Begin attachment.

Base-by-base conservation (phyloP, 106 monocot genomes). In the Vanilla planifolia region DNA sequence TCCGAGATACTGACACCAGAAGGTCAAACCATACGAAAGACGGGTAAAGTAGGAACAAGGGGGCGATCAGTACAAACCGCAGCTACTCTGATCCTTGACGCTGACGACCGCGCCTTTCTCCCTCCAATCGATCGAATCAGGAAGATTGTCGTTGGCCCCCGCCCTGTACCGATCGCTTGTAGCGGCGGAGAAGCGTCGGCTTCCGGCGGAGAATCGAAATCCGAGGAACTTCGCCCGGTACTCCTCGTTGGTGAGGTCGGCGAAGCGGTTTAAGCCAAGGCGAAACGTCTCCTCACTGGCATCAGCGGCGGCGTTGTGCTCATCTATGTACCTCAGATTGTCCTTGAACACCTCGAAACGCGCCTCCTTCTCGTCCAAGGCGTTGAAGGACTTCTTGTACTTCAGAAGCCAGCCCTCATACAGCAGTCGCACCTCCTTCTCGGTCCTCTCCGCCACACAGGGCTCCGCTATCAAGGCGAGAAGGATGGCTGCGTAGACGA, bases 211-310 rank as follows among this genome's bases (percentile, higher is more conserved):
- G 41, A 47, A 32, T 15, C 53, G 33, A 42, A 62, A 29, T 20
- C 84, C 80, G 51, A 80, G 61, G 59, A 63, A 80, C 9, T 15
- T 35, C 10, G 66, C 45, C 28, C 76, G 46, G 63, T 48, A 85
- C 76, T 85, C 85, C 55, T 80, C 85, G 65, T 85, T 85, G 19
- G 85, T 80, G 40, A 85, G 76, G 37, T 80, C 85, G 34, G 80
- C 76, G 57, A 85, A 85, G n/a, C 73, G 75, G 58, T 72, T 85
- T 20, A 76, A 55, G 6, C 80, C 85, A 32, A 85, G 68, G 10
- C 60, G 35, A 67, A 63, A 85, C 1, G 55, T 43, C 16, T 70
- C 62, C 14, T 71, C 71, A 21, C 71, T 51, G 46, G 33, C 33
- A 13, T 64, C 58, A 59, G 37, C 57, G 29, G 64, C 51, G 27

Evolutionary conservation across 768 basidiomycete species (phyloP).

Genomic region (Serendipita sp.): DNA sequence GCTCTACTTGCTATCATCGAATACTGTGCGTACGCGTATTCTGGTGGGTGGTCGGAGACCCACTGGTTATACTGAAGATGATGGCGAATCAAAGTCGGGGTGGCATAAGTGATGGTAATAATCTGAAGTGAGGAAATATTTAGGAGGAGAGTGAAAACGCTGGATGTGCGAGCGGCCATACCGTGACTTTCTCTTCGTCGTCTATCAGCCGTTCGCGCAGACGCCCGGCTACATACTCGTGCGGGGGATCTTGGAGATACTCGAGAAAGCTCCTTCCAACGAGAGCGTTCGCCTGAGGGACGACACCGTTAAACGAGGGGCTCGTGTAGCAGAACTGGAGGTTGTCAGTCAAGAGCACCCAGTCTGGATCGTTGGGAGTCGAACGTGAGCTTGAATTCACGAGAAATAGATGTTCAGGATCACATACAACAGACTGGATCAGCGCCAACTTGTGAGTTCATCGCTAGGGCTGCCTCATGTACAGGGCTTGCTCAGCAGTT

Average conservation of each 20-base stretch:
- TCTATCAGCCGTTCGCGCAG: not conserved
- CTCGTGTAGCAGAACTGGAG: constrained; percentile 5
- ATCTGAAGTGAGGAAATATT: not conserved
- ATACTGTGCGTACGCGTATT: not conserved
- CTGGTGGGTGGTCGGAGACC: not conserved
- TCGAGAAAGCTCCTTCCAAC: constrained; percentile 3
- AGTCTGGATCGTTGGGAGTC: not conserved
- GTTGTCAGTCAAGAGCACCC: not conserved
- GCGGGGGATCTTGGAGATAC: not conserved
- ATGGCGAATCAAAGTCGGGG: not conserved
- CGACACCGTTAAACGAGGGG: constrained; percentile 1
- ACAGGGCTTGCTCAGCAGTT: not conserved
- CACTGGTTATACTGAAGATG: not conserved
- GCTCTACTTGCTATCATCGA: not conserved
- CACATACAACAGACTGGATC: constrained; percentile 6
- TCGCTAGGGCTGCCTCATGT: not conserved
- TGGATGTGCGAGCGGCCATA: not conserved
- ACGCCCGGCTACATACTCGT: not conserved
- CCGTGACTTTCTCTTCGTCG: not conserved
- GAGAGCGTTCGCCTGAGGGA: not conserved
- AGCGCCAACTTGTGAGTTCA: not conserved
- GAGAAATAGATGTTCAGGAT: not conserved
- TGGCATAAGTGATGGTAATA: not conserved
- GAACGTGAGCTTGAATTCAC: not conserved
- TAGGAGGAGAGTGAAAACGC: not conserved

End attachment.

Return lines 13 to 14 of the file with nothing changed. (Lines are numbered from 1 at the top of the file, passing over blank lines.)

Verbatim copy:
Genomic region (Serendipita sp.): DNA sequence GCTCTACTTGCTATCATCGAATACTGTGCGTACGCGTATTCTGGTGGGTGGTCGGAGACCCACTGGTTATACTGAAGATGATGGCGAATCAAAGTCGGGGTGGCATAAGTGATGGTAATAATCTGAAGTGAGGAAATATTTAGGAGGAGAGTGAAAACGCTGGATGTGCGAGCGGCCATACCGTGACTTTCTCTTCGTCGTCTATCAGCCGTTCGCGCAGACGCCCGGCTACATACTCGTGCGGGGGATCTTGGAGATACTCGAGAAAGCTCCTTCCAACGAGAGCGTTCGCCTGAGGGACGACACCGTTAAACGAGGGGCTCGTGTAGCAGAACTGGAGGTTGTCAGTCAAGAGCACCCAGTCTGGATCGTTGGGAGTCGAACGTGAGCTTGAATTCACGAGAAATAGATGTTCAGGATCACATACAACAGACTGGATCAGCGCCAACTTGTGAGTTCATCGCTAGGGCTGCCTCATGTACAGGGCTTGCTCAGCAGTT

Average conservation of each 20-base stretch: